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UNHCR returns to Baghdad; assists targeted refugees in southern Iraq

UNHCR returns to Baghdad; assists targeted refugees in southern Iraq

The UN refugee agency has resumed operations in Iraq's three main regions with its return to the capital. It faces new challenges in the south, trying to assist harassed and displaced Iranian refugees while easing local hostilities towards them.
16 May 2003
Young Turkish refugees at Makhmour camp, where UNHCR has re-established services.

BAGHDAD, Iraq, May 16 (UNHCR) - Amid increasing reports of refugee harassment and insecurity in Baghdad and southern Iraq, the UN refugee agency has sent its senior staff back to the capital, and is taking steps to ease hostilities against Iranian and Palestinian refugees in post-war Iraq.

On Thursday, UNHCR's senior staff returned to Baghdad for the first time since the war started in March. Besides preparing for the eventual return of up to 500,000 Iraqi refugees, they are also expected to assist Palestinian refugees evicted from their homes in the capital since the end of the war.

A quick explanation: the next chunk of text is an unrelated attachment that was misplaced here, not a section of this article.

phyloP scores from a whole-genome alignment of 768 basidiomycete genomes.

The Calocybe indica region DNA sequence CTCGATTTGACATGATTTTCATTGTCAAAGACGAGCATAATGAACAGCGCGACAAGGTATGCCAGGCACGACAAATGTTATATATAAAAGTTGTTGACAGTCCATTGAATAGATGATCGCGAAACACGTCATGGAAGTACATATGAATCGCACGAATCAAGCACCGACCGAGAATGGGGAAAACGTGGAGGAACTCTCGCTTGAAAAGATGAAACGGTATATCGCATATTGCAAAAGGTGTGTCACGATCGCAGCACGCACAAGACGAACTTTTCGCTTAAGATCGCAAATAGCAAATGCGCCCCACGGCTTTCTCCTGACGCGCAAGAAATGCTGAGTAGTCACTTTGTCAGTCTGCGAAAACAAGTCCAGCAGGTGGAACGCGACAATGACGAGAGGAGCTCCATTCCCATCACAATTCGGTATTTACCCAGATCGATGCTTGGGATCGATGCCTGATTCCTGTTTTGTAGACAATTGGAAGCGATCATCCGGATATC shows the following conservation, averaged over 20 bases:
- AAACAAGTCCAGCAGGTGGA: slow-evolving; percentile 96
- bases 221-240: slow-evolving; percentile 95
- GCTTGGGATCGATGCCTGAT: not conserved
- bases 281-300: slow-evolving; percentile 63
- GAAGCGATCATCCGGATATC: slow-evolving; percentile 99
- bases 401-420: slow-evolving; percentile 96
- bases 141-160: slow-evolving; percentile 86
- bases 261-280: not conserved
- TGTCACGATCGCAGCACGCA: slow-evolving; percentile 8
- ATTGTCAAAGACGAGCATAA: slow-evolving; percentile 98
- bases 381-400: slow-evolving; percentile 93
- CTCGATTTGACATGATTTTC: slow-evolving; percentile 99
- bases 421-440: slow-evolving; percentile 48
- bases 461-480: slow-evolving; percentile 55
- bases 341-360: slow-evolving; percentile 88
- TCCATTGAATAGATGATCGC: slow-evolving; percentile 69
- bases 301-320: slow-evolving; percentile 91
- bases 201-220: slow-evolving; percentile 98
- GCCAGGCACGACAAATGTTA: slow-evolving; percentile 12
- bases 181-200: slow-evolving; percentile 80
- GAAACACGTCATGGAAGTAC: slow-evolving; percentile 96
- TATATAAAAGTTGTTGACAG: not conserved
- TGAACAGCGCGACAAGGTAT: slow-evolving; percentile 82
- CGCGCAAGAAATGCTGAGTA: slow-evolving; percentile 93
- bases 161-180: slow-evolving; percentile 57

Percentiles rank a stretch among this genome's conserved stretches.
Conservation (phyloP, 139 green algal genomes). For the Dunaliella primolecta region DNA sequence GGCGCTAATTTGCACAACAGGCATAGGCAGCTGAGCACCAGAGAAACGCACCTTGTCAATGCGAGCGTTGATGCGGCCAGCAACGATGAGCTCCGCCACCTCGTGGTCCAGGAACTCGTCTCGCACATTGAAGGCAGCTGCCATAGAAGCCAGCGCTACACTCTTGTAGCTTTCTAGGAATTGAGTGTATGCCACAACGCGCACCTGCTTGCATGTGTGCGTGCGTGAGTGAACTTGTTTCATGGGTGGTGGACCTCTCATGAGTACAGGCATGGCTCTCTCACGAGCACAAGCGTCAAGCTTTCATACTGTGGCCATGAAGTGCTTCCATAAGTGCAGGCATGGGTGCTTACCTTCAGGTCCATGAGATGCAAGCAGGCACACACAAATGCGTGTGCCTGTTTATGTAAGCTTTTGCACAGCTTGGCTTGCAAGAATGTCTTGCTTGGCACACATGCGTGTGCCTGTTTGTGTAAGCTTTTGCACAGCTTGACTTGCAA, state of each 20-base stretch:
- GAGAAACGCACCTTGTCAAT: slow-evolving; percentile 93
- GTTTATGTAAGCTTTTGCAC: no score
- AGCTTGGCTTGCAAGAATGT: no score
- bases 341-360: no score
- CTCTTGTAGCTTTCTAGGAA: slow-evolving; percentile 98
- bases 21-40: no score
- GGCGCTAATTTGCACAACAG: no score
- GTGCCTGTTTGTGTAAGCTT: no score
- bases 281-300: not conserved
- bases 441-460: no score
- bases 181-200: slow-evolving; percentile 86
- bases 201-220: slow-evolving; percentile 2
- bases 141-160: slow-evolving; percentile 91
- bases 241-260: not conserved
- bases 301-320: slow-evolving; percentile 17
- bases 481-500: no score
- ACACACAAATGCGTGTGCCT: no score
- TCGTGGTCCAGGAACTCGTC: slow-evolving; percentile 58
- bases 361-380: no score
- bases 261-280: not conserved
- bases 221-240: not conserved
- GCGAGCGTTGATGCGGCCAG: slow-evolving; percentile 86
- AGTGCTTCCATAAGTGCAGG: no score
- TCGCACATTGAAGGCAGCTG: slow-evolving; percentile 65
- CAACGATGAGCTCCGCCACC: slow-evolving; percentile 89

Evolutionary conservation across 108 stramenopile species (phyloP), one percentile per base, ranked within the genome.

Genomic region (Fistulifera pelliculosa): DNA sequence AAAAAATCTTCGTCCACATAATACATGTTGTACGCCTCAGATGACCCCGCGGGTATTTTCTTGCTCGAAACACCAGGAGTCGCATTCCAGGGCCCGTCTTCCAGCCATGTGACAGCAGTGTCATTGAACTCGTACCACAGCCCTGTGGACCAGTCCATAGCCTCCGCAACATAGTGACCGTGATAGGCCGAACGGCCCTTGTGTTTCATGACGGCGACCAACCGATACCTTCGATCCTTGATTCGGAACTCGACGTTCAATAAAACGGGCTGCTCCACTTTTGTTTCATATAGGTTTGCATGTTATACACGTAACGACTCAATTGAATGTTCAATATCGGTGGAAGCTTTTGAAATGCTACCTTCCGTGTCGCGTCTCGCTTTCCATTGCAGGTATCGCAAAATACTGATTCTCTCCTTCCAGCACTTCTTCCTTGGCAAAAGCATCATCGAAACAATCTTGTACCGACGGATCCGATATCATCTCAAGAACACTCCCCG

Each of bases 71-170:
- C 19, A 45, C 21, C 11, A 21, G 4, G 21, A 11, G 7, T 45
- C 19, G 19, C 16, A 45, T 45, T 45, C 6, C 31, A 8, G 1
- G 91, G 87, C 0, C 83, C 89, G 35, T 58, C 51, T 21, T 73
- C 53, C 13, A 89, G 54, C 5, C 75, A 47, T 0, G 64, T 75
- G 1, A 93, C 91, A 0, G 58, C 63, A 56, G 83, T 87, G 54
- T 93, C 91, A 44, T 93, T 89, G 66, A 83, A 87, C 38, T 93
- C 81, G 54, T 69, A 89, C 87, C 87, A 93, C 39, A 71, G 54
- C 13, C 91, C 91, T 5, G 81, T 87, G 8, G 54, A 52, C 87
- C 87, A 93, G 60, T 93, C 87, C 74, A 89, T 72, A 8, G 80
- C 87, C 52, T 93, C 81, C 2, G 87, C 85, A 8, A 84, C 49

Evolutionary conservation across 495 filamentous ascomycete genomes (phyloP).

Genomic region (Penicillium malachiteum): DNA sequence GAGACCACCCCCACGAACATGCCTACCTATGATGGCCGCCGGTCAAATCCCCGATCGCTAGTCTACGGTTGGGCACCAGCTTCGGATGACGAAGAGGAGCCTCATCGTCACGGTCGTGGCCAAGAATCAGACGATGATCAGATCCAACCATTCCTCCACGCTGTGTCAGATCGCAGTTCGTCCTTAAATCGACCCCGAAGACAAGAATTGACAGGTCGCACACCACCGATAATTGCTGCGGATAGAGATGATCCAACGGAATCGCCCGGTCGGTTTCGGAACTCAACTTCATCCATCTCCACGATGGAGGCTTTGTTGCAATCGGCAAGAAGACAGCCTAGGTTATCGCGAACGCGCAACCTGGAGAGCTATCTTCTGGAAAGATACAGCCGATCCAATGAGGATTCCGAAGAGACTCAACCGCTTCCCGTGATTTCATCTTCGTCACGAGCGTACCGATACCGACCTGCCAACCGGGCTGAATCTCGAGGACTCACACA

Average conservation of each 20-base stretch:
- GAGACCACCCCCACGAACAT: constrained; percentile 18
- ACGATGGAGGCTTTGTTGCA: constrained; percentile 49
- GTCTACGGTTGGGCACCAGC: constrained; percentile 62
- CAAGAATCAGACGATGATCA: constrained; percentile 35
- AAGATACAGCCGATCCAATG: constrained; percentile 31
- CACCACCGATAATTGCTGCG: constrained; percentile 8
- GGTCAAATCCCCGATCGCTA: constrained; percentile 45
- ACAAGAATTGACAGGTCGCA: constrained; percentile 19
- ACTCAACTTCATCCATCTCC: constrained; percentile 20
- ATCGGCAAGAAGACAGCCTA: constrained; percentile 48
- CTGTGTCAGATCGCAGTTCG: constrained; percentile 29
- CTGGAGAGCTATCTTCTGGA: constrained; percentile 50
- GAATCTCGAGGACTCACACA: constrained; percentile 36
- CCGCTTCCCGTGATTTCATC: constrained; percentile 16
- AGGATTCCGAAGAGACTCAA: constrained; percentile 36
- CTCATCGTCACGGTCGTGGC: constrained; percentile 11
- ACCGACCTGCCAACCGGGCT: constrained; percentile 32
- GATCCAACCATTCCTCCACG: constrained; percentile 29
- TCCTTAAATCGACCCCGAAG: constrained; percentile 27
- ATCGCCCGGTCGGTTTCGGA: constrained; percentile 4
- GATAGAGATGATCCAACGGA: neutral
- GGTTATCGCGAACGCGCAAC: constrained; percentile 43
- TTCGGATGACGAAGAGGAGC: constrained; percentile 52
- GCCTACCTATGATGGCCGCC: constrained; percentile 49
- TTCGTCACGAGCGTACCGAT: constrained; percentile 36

Also on Thursday, the agency's staff met Shi'a leader Grand Ayatollah Ali al-Sistani in Najaf, southern Iraq. The Ayatollah agreed to send a message to four tribes in eastern Iraq's Al Dujaila region, asking them to ease pressure on Iranian refugees living there. In the last month, hundreds of Iranians have fled their refugee settlements in the area as a result of harassment, threats, looting and evictions. Some refugees had their farmland, produce and livestock confiscated.

Earlier this week, UNHCR visited the refugee settlements of Dujaila, Al Kumiet and Ali Al Gharbi and arranged for the delivery of water, medicine and food to more than 6,000 Iranian Arab refugees and their Iraqi neighbours in an attempt to alleviate local tensions.

Out of the Iranian refugees displaced from their homes in southern Iraq, more than 500 are still encamped at two border crossing points - Bazirghan and Shiramsheh - seeking repatriation to neighbouring Iran. Some have been there for a month. Another 80 sheltering at an abandoned transit centre on the outskirts of Basra also say they want to return to their homeland. UNHCR is negotiating with the Iranian authorities for their speedy return.

Meanwhile in northern Iraq, the refugee agency has re-established services at Makhmour camp, home to some 9,000 Turkish refugees.

UNHCR is also caring for more than 1,200 people stranded in the no man's land between western Iraq and Jordan. Most of them are Iranian Kurdish refugees who left Al Tash camp in early April. Among the stranded are also Arabs, including some 150 Iraqis and Palestinians, all seeking entry to Jordan's Ruwaished camp.